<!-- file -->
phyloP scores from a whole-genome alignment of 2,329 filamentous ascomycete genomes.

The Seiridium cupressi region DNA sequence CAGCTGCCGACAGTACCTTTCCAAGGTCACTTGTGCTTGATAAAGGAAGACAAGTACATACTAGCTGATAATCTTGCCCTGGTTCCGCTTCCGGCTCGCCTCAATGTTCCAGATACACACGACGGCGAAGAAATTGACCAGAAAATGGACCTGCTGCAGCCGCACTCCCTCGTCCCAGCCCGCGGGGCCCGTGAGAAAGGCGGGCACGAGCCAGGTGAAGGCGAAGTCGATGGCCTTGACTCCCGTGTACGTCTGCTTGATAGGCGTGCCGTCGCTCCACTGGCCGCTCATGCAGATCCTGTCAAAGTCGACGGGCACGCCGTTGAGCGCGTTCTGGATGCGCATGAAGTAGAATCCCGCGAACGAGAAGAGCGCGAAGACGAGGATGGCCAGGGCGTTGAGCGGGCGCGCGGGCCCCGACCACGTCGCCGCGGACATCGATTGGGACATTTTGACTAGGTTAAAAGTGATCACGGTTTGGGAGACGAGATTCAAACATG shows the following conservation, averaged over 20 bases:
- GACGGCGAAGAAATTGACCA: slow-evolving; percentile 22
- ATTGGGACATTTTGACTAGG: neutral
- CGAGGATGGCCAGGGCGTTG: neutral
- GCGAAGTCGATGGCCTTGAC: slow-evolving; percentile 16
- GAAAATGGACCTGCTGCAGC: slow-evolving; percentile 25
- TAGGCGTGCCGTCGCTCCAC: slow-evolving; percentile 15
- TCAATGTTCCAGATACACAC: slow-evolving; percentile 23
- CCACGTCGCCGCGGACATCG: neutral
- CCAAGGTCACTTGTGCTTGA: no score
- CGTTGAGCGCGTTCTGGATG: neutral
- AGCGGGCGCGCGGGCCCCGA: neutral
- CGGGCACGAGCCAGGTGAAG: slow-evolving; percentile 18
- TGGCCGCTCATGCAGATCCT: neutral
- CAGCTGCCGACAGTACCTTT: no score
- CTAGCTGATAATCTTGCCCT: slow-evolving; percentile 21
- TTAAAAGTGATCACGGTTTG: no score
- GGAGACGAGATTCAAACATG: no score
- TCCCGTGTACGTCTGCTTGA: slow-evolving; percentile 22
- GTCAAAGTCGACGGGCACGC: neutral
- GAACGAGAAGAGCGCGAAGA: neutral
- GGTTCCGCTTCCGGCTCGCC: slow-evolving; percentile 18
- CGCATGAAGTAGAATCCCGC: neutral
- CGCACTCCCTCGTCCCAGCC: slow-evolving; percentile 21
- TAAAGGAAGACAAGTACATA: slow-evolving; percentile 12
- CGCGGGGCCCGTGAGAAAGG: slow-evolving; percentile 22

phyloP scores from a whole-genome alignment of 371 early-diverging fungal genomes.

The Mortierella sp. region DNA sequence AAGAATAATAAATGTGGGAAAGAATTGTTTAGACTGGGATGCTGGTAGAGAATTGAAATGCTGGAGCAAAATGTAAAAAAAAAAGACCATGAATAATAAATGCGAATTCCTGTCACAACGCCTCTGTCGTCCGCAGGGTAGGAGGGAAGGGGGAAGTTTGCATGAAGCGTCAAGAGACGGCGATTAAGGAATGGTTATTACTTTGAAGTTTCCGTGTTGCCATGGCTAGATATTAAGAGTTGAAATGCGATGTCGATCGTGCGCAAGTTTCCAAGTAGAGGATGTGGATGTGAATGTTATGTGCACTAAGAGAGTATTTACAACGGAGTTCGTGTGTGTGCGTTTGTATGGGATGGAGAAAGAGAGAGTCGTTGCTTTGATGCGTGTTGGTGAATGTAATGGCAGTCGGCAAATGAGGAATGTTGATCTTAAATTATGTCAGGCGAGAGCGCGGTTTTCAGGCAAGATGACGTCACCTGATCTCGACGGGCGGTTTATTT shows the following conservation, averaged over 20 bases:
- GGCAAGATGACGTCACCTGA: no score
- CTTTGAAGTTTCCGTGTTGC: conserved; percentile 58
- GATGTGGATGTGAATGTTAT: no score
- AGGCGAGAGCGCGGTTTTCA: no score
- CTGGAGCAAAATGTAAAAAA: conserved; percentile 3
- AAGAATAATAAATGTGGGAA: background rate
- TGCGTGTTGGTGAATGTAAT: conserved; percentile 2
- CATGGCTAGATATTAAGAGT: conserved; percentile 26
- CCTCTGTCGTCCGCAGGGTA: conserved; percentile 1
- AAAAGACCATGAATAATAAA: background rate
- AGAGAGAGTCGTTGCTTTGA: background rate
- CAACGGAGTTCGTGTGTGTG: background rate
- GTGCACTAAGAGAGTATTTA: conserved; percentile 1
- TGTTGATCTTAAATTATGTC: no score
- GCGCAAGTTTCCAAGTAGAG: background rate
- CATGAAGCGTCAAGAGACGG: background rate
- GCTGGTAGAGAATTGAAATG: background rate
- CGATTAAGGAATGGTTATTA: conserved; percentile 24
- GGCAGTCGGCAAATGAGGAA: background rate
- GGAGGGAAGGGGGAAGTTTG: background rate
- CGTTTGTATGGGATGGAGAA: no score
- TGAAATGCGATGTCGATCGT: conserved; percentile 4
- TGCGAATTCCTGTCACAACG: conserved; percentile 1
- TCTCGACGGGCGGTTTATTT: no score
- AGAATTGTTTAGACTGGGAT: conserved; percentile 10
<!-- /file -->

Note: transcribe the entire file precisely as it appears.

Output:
phyloP scores from a whole-genome alignment of 2,329 filamentous ascomycete genomes.

The Seiridium cupressi region DNA sequence CAGCTGCCGACAGTACCTTTCCAAGGTCACTTGTGCTTGATAAAGGAAGACAAGTACATACTAGCTGATAATCTTGCCCTGGTTCCGCTTCCGGCTCGCCTCAATGTTCCAGATACACACGACGGCGAAGAAATTGACCAGAAAATGGACCTGCTGCAGCCGCACTCCCTCGTCCCAGCCCGCGGGGCCCGTGAGAAAGGCGGGCACGAGCCAGGTGAAGGCGAAGTCGATGGCCTTGACTCCCGTGTACGTCTGCTTGATAGGCGTGCCGTCGCTCCACTGGCCGCTCATGCAGATCCTGTCAAAGTCGACGGGCACGCCGTTGAGCGCGTTCTGGATGCGCATGAAGTAGAATCCCGCGAACGAGAAGAGCGCGAAGACGAGGATGGCCAGGGCGTTGAGCGGGCGCGCGGGCCCCGACCACGTCGCCGCGGACATCGATTGGGACATTTTGACTAGGTTAAAAGTGATCACGGTTTGGGAGACGAGATTCAAACATG shows the following conservation, averaged over 20 bases:
- GACGGCGAAGAAATTGACCA: slow-evolving; percentile 22
- ATTGGGACATTTTGACTAGG: neutral
- CGAGGATGGCCAGGGCGTTG: neutral
- GCGAAGTCGATGGCCTTGAC: slow-evolving; percentile 16
- GAAAATGGACCTGCTGCAGC: slow-evolving; percentile 25
- TAGGCGTGCCGTCGCTCCAC: slow-evolving; percentile 15
- TCAATGTTCCAGATACACAC: slow-evolving; percentile 23
- CCACGTCGCCGCGGACATCG: neutral
- CCAAGGTCACTTGTGCTTGA: no score
- CGTTGAGCGCGTTCTGGATG: neutral
- AGCGGGCGCGCGGGCCCCGA: neutral
- CGGGCACGAGCCAGGTGAAG: slow-evolving; percentile 18
- TGGCCGCTCATGCAGATCCT: neutral
- CAGCTGCCGACAGTACCTTT: no score
- CTAGCTGATAATCTTGCCCT: slow-evolving; percentile 21
- TTAAAAGTGATCACGGTTTG: no score
- GGAGACGAGATTCAAACATG: no score
- TCCCGTGTACGTCTGCTTGA: slow-evolving; percentile 22
- GTCAAAGTCGACGGGCACGC: neutral
- GAACGAGAAGAGCGCGAAGA: neutral
- GGTTCCGCTTCCGGCTCGCC: slow-evolving; percentile 18
- CGCATGAAGTAGAATCCCGC: neutral
- CGCACTCCCTCGTCCCAGCC: slow-evolving; percentile 21
- TAAAGGAAGACAAGTACATA: slow-evolving; percentile 12
- CGCGGGGCCCGTGAGAAAGG: slow-evolving; percentile 22

phyloP scores from a whole-genome alignment of 371 early-diverging fungal genomes.

The Mortierella sp. region DNA sequence AAGAATAATAAATGTGGGAAAGAATTGTTTAGACTGGGATGCTGGTAGAGAATTGAAATGCTGGAGCAAAATGTAAAAAAAAAAGACCATGAATAATAAATGCGAATTCCTGTCACAACGCCTCTGTCGTCCGCAGGGTAGGAGGGAAGGGGGAAGTTTGCATGAAGCGTCAAGAGACGGCGATTAAGGAATGGTTATTACTTTGAAGTTTCCGTGTTGCCATGGCTAGATATTAAGAGTTGAAATGCGATGTCGATCGTGCGCAAGTTTCCAAGTAGAGGATGTGGATGTGAATGTTATGTGCACTAAGAGAGTATTTACAACGGAGTTCGTGTGTGTGCGTTTGTATGGGATGGAGAAAGAGAGAGTCGTTGCTTTGATGCGTGTTGGTGAATGTAATGGCAGTCGGCAAATGAGGAATGTTGATCTTAAATTATGTCAGGCGAGAGCGCGGTTTTCAGGCAAGATGACGTCACCTGATCTCGACGGGCGGTTTATTT shows the following conservation, averaged over 20 bases:
- GGCAAGATGACGTCACCTGA: no score
- CTTTGAAGTTTCCGTGTTGC: conserved; percentile 58
- GATGTGGATGTGAATGTTAT: no score
- AGGCGAGAGCGCGGTTTTCA: no score
- CTGGAGCAAAATGTAAAAAA: conserved; percentile 3
- AAGAATAATAAATGTGGGAA: background rate
- TGCGTGTTGGTGAATGTAAT: conserved; percentile 2
- CATGGCTAGATATTAAGAGT: conserved; percentile 26
- CCTCTGTCGTCCGCAGGGTA: conserved; percentile 1
- AAAAGACCATGAATAATAAA: background rate
- AGAGAGAGTCGTTGCTTTGA: background rate
- CAACGGAGTTCGTGTGTGTG: background rate
- GTGCACTAAGAGAGTATTTA: conserved; percentile 1
- TGTTGATCTTAAATTATGTC: no score
- GCGCAAGTTTCCAAGTAGAG: background rate
- CATGAAGCGTCAAGAGACGG: background rate
- GCTGGTAGAGAATTGAAATG: background rate
- CGATTAAGGAATGGTTATTA: conserved; percentile 24
- GGCAGTCGGCAAATGAGGAA: background rate
- GGAGGGAAGGGGGAAGTTTG: background rate
- CGTTTGTATGGGATGGAGAA: no score
- TGAAATGCGATGTCGATCGT: conserved; percentile 4
- TGCGAATTCCTGTCACAACG: conserved; percentile 1
- TCTCGACGGGCGGTTTATTT: no score
- AGAATTGTTTAGACTGGGAT: conserved; percentile 10